Airlines Looking To Introduce Kid Free Zones On Flights

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IndiGo, India’s national budget airline, introduced a revolutionary concept to its flights last week. They have instituted “Quiet Zones” in its aircraft where children 12 years of age and younger are not allowed to go. This startling concept is being seriously looked at by the rest of the world’s airline carriers.

In a public statement, IndiGo said that, “Keeping in mind the comfort and convenience of all passengers, row numbers 1 to 4 and 11 to 14 are generally kept as a Quiet Zone on IndiGo flights. These zones have been created for business travelers who prefer to use the quiet time to do their work.”

IndiGo has been following the trails blazed by a small handful of airlines who have successfully launched kid free zones. AirAsia has jumped on board with the zones and Malaysia Airlines has banned toddlers and infants from its first class cabins since 2011 and has kid free zones on most of its economy class flights. Singapore Airlines also has a quiet section that passengers can upgrade to.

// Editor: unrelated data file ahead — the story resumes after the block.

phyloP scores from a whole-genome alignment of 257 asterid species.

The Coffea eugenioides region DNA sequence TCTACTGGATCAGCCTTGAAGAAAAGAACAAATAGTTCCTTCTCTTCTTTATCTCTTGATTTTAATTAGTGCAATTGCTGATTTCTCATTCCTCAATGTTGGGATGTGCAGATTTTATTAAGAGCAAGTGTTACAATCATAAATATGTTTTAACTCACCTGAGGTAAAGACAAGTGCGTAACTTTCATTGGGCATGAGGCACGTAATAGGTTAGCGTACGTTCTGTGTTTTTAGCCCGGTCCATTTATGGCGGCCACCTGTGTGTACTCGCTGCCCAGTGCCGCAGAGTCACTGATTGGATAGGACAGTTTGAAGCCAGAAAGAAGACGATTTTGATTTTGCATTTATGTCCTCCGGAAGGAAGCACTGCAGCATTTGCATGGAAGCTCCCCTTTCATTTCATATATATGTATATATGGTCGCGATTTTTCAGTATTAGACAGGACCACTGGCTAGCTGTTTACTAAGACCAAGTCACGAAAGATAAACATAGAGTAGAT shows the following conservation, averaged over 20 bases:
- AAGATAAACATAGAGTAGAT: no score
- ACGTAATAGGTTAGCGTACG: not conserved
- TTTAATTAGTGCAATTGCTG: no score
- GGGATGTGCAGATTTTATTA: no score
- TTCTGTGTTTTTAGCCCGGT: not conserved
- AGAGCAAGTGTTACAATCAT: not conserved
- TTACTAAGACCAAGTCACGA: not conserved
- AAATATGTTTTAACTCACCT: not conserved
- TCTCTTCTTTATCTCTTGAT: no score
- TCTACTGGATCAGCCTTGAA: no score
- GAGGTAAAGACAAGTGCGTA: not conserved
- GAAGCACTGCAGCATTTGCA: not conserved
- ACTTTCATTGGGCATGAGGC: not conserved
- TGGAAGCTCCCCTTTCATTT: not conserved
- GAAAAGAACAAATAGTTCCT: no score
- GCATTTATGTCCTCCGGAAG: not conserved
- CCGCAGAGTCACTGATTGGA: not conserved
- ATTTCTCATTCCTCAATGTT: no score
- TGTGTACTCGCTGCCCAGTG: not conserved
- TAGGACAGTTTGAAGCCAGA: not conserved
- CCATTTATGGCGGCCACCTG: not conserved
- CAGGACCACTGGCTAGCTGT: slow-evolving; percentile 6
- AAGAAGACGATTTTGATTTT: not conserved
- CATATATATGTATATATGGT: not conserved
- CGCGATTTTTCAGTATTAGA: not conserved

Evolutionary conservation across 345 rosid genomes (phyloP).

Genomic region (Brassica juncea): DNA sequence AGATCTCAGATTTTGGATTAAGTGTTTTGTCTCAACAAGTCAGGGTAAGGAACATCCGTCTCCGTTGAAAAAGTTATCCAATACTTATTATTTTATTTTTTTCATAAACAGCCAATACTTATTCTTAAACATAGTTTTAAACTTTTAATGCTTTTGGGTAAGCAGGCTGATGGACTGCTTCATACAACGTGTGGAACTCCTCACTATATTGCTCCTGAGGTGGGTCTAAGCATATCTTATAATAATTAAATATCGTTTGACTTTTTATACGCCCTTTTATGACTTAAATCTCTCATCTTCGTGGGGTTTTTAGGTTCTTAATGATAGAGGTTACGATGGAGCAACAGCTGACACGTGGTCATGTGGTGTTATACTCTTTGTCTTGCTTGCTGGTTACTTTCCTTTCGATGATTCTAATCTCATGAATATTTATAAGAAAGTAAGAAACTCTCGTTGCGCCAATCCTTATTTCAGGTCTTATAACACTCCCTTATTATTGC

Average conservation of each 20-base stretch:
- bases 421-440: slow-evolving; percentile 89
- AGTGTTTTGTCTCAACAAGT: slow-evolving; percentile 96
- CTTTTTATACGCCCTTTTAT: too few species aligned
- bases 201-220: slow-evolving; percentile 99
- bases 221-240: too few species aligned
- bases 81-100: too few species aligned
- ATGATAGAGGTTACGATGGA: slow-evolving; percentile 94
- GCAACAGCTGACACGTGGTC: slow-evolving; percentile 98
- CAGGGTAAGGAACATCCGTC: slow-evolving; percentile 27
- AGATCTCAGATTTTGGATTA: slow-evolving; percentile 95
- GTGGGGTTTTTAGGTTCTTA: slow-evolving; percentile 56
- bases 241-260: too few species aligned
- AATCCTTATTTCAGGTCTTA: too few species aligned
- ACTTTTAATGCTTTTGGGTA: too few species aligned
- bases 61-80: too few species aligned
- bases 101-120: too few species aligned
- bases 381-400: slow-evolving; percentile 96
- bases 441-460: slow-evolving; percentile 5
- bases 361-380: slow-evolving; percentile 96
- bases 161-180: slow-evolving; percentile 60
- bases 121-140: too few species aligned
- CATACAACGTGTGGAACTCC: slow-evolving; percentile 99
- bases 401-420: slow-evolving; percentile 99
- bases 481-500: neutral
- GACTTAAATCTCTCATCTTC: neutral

Of course, there has been the typical left leaning backlash and whining about discrimination. These people don’t seem to understand that when they chose to fly on a certain airline, they have discriminated against all of the other airlines. They seem to believe that everything is permissible. Travelers, however, disagree. Social media has been abuzz with support for the concept of kid free zones on flights.

Crying babies and rowdy children whose parents are lost in their own self absorbed bubble worlds are the scary campfire stories of air travel. Everyone has encountered them and, now, people seem to be in favor of turning the tide toward more civilized and quieter travel. Back in 2012, The Telegraph of London took a poll of its readers and found that over 70% of them would welcome child free zones on flights.

In June, JetBlue ran a contest and promotion on one of its flights from New York to Los Angeles. They offered a 25% discount on airfare to every passenger for every baby that cried on the flight. Everyone on board the flight got a free ticket as five babies cried their way to Los Angeles.

PHOTO CREDIT: Pixabay

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Kevin Sawyer

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